ABSTRACT: The aim of this study was to compare diffusion-weighted magnetic resonance imaging (DWI) and multidetector-row computed tomography (MDCT) for detection of primary pancreatic cancer by reviewing images of patients at high risk for pancreatic cancer with main pancreatic duct (MPD) dilatation shown by magnetic resonance cholangiopancreatography (MRCP).
From October 2007 to September 2009, 83 patients who had undergone both DWI and MDCT with MPD dilatation were identified and were reviewed by four readers (2 radiologists and 2 gastroenterology fellows). Diagnostic performance in pancreatic cancer detection was evaluated with 95% confidence intervals. Statistically significant differences in the detection of pancreatic cancer between DWI and MDCT were compared by receiver operating characteristics and the confidence of the diagnosis by the paired t test.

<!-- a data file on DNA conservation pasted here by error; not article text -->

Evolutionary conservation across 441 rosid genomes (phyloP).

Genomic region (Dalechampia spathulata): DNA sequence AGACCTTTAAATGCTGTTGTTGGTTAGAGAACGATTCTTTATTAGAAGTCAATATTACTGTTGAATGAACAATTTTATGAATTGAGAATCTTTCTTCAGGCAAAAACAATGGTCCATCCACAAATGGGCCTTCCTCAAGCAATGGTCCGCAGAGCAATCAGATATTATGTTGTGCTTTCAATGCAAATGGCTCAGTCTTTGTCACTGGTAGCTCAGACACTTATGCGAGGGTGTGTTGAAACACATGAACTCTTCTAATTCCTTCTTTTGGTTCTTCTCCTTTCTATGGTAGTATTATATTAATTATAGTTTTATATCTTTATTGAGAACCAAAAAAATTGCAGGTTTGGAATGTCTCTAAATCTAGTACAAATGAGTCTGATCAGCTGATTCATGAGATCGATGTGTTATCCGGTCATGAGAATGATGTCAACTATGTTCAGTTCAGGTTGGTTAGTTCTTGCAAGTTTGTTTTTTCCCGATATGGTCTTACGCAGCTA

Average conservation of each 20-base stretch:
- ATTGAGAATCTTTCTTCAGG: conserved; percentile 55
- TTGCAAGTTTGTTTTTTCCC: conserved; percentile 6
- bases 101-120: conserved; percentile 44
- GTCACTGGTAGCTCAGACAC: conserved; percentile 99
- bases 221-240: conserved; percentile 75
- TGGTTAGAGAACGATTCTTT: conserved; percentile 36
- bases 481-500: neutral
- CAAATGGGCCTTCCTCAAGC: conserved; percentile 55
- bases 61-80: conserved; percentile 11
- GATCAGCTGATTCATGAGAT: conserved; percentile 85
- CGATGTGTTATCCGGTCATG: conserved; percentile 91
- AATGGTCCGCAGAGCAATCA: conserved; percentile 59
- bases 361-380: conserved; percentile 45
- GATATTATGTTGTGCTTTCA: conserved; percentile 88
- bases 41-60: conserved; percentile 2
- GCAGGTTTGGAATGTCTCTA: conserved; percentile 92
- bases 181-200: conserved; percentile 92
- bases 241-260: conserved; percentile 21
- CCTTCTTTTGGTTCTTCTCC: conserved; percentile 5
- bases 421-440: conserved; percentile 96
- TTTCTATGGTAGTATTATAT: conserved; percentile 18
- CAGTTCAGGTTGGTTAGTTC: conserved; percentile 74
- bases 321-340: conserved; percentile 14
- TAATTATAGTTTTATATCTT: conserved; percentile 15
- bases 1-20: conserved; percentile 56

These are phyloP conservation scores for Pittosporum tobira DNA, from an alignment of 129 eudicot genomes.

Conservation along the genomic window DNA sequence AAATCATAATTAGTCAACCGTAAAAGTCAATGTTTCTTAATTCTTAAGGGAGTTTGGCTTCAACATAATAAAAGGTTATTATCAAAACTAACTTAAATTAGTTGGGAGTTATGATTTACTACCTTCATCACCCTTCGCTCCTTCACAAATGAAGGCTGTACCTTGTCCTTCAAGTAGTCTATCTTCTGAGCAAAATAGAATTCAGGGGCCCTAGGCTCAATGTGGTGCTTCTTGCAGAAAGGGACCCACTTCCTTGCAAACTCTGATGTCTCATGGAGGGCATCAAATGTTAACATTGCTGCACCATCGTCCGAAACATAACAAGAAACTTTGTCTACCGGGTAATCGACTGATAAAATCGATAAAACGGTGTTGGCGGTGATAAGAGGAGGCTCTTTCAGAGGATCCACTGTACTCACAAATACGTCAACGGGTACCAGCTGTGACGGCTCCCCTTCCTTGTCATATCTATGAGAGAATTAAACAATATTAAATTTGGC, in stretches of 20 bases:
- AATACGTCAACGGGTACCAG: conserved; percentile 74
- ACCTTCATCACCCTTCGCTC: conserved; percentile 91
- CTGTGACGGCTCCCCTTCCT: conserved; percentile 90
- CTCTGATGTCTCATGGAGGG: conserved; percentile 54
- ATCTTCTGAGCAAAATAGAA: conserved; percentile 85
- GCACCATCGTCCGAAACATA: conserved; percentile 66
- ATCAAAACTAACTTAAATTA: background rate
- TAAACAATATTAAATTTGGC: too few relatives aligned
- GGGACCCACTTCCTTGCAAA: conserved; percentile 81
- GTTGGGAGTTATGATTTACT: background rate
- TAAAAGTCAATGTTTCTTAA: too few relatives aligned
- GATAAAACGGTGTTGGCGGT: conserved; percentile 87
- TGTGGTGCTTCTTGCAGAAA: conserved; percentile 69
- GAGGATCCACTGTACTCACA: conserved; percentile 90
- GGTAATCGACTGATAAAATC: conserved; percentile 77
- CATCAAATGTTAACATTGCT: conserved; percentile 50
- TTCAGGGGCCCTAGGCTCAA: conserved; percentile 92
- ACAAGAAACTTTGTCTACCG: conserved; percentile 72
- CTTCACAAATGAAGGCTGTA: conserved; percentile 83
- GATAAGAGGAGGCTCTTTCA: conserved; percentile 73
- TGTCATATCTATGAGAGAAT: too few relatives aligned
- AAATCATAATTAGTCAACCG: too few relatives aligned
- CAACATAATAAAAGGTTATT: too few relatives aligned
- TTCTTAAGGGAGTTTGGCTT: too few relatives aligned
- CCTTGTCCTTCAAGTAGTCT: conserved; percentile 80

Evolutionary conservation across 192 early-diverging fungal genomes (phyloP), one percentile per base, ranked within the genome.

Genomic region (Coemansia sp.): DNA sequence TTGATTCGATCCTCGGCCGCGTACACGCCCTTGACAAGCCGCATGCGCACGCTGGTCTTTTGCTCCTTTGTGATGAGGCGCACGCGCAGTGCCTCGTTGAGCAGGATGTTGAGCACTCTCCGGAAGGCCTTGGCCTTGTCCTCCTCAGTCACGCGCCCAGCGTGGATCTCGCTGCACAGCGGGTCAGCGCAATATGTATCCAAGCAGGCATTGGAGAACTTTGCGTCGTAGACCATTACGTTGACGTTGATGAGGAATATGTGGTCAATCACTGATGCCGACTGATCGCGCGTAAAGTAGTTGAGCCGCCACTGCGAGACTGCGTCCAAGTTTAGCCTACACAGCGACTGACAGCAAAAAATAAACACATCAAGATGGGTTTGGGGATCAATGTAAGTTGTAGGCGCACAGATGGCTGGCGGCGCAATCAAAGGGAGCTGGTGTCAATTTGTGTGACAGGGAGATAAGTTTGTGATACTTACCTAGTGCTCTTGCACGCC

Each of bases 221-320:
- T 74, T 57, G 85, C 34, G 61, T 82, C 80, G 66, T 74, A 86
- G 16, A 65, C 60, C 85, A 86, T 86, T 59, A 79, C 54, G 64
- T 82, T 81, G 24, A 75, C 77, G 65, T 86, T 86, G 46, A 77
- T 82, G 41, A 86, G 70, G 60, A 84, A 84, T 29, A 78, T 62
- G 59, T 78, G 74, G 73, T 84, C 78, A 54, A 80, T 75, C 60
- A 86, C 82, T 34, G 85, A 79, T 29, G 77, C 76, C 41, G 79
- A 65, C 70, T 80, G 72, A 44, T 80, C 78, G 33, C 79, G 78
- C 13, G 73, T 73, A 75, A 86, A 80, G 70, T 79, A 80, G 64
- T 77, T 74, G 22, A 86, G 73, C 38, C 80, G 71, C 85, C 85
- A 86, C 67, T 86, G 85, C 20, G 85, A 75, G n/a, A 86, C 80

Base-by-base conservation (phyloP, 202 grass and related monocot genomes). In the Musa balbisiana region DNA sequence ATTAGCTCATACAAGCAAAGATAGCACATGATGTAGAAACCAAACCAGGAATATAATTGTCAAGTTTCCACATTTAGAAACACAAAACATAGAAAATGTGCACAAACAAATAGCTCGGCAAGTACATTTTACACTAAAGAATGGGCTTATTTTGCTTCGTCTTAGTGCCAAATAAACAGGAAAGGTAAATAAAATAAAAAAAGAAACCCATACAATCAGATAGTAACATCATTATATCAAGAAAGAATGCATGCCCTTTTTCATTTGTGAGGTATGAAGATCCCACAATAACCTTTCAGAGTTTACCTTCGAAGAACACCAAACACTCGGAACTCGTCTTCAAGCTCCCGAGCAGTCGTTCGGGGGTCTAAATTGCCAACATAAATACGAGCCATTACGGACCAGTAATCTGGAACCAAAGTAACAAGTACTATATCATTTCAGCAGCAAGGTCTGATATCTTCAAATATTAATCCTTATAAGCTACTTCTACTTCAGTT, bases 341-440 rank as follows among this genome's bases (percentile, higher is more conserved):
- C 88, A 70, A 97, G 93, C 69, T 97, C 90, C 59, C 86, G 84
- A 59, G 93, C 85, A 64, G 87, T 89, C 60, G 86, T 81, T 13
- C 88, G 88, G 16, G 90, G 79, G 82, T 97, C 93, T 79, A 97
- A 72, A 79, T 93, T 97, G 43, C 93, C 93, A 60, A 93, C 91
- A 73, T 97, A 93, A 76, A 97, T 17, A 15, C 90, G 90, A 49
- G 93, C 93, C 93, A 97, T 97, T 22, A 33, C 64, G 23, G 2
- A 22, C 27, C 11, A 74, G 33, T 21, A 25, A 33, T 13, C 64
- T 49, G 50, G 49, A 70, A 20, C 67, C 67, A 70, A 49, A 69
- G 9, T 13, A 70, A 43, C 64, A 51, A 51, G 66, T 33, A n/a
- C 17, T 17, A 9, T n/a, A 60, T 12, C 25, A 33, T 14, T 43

Thirty-two of 83 patients were diagnosed with primary pancreatic cancer by histological evaluation of 15 surgical and 2 endoscopic ultrasound-guided fine needle aspiration samples, and by the clinical course for 15 lesions. Overall average accuracies of pancreatic cancer detection by the four readers were 84% with DWI and 86% with MDCT.
Performance of DWI and MDCT was equivocal for detection of pancreatic cancer in a high-risk population with MPD dilatation. The combination of MRCP and DWI for detection of pancreatic cancer allowed identification of a high-risk population and tumor detection with a single imaging modality with no need for contrast medium.
Abdominal Imaging 06/2011; 36(4):457-62. · 1.73 Impact Factor